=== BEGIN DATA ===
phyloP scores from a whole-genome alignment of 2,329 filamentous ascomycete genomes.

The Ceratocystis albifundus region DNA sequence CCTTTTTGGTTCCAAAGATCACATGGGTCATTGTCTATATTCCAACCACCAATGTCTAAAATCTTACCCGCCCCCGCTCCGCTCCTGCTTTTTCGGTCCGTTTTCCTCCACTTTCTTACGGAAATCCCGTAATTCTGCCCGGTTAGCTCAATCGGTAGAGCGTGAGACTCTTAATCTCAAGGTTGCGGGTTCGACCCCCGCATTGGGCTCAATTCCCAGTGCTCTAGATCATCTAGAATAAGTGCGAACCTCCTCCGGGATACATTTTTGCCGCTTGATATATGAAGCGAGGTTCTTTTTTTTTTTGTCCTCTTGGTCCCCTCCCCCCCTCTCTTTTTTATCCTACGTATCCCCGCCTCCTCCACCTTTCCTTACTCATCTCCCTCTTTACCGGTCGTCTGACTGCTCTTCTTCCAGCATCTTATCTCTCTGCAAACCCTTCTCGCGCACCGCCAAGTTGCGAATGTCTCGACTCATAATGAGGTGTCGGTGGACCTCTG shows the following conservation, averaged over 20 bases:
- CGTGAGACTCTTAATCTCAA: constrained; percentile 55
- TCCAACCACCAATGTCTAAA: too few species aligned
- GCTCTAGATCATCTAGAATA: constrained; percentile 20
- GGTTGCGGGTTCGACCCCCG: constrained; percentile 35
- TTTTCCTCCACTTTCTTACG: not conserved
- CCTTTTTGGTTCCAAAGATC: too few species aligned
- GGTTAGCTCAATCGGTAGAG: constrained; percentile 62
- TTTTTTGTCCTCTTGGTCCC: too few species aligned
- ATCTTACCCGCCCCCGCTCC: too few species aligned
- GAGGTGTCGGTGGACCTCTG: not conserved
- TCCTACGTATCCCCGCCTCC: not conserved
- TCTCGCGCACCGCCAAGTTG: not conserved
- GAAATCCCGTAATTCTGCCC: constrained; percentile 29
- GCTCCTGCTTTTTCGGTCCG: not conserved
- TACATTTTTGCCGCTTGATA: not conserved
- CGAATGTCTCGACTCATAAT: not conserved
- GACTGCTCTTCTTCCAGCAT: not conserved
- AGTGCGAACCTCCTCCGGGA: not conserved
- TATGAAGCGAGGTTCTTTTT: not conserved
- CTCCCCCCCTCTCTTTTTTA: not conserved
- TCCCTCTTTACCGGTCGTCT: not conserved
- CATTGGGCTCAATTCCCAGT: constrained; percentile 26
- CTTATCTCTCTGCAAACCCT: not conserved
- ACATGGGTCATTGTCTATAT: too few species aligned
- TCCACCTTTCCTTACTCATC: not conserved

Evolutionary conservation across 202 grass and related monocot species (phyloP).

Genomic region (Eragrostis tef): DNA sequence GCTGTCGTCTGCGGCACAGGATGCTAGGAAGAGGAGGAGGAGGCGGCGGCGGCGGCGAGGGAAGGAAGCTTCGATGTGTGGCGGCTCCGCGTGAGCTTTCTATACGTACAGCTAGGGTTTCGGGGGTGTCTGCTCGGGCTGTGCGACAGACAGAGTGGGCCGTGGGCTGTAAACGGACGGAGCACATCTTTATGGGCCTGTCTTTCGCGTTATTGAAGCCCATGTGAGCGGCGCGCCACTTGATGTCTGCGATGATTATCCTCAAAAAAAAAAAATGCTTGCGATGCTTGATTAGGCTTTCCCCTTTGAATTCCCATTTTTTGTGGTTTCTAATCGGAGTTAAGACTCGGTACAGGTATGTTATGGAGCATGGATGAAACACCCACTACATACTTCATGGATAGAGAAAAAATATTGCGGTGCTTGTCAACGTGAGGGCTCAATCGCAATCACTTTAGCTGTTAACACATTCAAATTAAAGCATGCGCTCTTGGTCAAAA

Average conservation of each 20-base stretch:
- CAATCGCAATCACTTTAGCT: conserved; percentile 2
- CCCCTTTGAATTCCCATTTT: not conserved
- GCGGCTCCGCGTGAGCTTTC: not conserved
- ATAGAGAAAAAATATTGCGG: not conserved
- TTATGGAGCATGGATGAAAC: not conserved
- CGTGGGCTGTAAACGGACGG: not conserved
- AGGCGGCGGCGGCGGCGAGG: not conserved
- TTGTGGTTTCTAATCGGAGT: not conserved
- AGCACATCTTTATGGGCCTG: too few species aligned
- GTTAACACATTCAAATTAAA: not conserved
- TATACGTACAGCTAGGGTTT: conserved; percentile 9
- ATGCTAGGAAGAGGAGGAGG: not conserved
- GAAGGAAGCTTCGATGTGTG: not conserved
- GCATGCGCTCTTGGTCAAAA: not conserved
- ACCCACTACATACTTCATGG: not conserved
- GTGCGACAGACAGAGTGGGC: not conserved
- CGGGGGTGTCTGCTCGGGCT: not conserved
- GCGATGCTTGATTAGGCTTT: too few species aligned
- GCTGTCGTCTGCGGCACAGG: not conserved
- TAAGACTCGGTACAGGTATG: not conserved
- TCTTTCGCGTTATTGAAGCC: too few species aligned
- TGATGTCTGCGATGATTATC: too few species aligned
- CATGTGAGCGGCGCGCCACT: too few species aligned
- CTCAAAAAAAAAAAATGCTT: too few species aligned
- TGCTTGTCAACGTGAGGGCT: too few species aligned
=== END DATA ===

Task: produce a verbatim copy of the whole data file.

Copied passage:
phyloP scores from a whole-genome alignment of 2,329 filamentous ascomycete genomes.

The Ceratocystis albifundus region DNA sequence CCTTTTTGGTTCCAAAGATCACATGGGTCATTGTCTATATTCCAACCACCAATGTCTAAAATCTTACCCGCCCCCGCTCCGCTCCTGCTTTTTCGGTCCGTTTTCCTCCACTTTCTTACGGAAATCCCGTAATTCTGCCCGGTTAGCTCAATCGGTAGAGCGTGAGACTCTTAATCTCAAGGTTGCGGGTTCGACCCCCGCATTGGGCTCAATTCCCAGTGCTCTAGATCATCTAGAATAAGTGCGAACCTCCTCCGGGATACATTTTTGCCGCTTGATATATGAAGCGAGGTTCTTTTTTTTTTTGTCCTCTTGGTCCCCTCCCCCCCTCTCTTTTTTATCCTACGTATCCCCGCCTCCTCCACCTTTCCTTACTCATCTCCCTCTTTACCGGTCGTCTGACTGCTCTTCTTCCAGCATCTTATCTCTCTGCAAACCCTTCTCGCGCACCGCCAAGTTGCGAATGTCTCGACTCATAATGAGGTGTCGGTGGACCTCTG shows the following conservation, averaged over 20 bases:
- CGTGAGACTCTTAATCTCAA: constrained; percentile 55
- TCCAACCACCAATGTCTAAA: too few species aligned
- GCTCTAGATCATCTAGAATA: constrained; percentile 20
- GGTTGCGGGTTCGACCCCCG: constrained; percentile 35
- TTTTCCTCCACTTTCTTACG: not conserved
- CCTTTTTGGTTCCAAAGATC: too few species aligned
- GGTTAGCTCAATCGGTAGAG: constrained; percentile 62
- TTTTTTGTCCTCTTGGTCCC: too few species aligned
- ATCTTACCCGCCCCCGCTCC: too few species aligned
- GAGGTGTCGGTGGACCTCTG: not conserved
- TCCTACGTATCCCCGCCTCC: not conserved
- TCTCGCGCACCGCCAAGTTG: not conserved
- GAAATCCCGTAATTCTGCCC: constrained; percentile 29
- GCTCCTGCTTTTTCGGTCCG: not conserved
- TACATTTTTGCCGCTTGATA: not conserved
- CGAATGTCTCGACTCATAAT: not conserved
- GACTGCTCTTCTTCCAGCAT: not conserved
- AGTGCGAACCTCCTCCGGGA: not conserved
- TATGAAGCGAGGTTCTTTTT: not conserved
- CTCCCCCCCTCTCTTTTTTA: not conserved
- TCCCTCTTTACCGGTCGTCT: not conserved
- CATTGGGCTCAATTCCCAGT: constrained; percentile 26
- CTTATCTCTCTGCAAACCCT: not conserved
- ACATGGGTCATTGTCTATAT: too few species aligned
- TCCACCTTTCCTTACTCATC: not conserved

Evolutionary conservation across 202 grass and related monocot species (phyloP).

Genomic region (Eragrostis tef): DNA sequence GCTGTCGTCTGCGGCACAGGATGCTAGGAAGAGGAGGAGGAGGCGGCGGCGGCGGCGAGGGAAGGAAGCTTCGATGTGTGGCGGCTCCGCGTGAGCTTTCTATACGTACAGCTAGGGTTTCGGGGGTGTCTGCTCGGGCTGTGCGACAGACAGAGTGGGCCGTGGGCTGTAAACGGACGGAGCACATCTTTATGGGCCTGTCTTTCGCGTTATTGAAGCCCATGTGAGCGGCGCGCCACTTGATGTCTGCGATGATTATCCTCAAAAAAAAAAAATGCTTGCGATGCTTGATTAGGCTTTCCCCTTTGAATTCCCATTTTTTGTGGTTTCTAATCGGAGTTAAGACTCGGTACAGGTATGTTATGGAGCATGGATGAAACACCCACTACATACTTCATGGATAGAGAAAAAATATTGCGGTGCTTGTCAACGTGAGGGCTCAATCGCAATCACTTTAGCTGTTAACACATTCAAATTAAAGCATGCGCTCTTGGTCAAAA

Average conservation of each 20-base stretch:
- CAATCGCAATCACTTTAGCT: conserved; percentile 2
- CCCCTTTGAATTCCCATTTT: not conserved
- GCGGCTCCGCGTGAGCTTTC: not conserved
- ATAGAGAAAAAATATTGCGG: not conserved
- TTATGGAGCATGGATGAAAC: not conserved
- CGTGGGCTGTAAACGGACGG: not conserved
- AGGCGGCGGCGGCGGCGAGG: not conserved
- TTGTGGTTTCTAATCGGAGT: not conserved
- AGCACATCTTTATGGGCCTG: too few species aligned
- GTTAACACATTCAAATTAAA: not conserved
- TATACGTACAGCTAGGGTTT: conserved; percentile 9
- ATGCTAGGAAGAGGAGGAGG: not conserved
- GAAGGAAGCTTCGATGTGTG: not conserved
- GCATGCGCTCTTGGTCAAAA: not conserved
- ACCCACTACATACTTCATGG: not conserved
- GTGCGACAGACAGAGTGGGC: not conserved
- CGGGGGTGTCTGCTCGGGCT: not conserved
- GCGATGCTTGATTAGGCTTT: too few species aligned
- GCTGTCGTCTGCGGCACAGG: not conserved
- TAAGACTCGGTACAGGTATG: not conserved
- TCTTTCGCGTTATTGAAGCC: too few species aligned
- TGATGTCTGCGATGATTATC: too few species aligned
- CATGTGAGCGGCGCGCCACT: too few species aligned
- CTCAAAAAAAAAAAATGCTT: too few species aligned
- TGCTTGTCAACGTGAGGGCT: too few species aligned